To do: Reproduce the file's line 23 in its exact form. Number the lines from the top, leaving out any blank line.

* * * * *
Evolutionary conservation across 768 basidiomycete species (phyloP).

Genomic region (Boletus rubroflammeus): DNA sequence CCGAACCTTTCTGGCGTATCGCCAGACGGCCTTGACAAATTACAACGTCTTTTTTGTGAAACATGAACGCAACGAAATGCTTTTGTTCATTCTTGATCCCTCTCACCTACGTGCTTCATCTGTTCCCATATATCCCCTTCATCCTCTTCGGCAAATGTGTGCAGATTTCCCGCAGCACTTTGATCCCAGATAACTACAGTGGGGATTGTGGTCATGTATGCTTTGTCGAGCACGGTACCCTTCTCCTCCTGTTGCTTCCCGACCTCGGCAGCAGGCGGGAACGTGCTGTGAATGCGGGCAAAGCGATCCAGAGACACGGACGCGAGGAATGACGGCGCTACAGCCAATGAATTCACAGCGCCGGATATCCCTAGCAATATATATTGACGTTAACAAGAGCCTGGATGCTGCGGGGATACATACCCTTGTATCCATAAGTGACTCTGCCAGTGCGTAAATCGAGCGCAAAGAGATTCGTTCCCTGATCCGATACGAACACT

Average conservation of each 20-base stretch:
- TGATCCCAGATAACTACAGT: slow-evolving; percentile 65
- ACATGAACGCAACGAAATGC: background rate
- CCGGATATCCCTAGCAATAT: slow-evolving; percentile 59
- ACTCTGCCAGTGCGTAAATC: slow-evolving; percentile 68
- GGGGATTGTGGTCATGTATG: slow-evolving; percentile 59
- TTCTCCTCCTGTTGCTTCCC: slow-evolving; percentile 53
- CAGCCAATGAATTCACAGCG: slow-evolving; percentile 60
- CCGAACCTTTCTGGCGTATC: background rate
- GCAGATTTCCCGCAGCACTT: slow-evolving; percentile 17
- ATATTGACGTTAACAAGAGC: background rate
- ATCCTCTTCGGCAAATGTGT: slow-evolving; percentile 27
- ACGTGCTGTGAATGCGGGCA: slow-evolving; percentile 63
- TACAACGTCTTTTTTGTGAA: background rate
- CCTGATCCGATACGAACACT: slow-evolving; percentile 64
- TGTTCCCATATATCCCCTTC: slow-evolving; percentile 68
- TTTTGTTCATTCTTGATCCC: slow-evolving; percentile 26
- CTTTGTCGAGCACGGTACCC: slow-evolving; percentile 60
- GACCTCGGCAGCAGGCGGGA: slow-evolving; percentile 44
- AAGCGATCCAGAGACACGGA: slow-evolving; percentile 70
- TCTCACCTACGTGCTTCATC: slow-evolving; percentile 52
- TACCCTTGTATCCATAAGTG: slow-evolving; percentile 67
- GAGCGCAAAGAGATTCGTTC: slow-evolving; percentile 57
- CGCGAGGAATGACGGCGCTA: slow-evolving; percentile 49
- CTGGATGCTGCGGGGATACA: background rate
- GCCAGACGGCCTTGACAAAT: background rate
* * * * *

- TCTCACCTACGTGCTTCATC: slow-evolving; percentile 52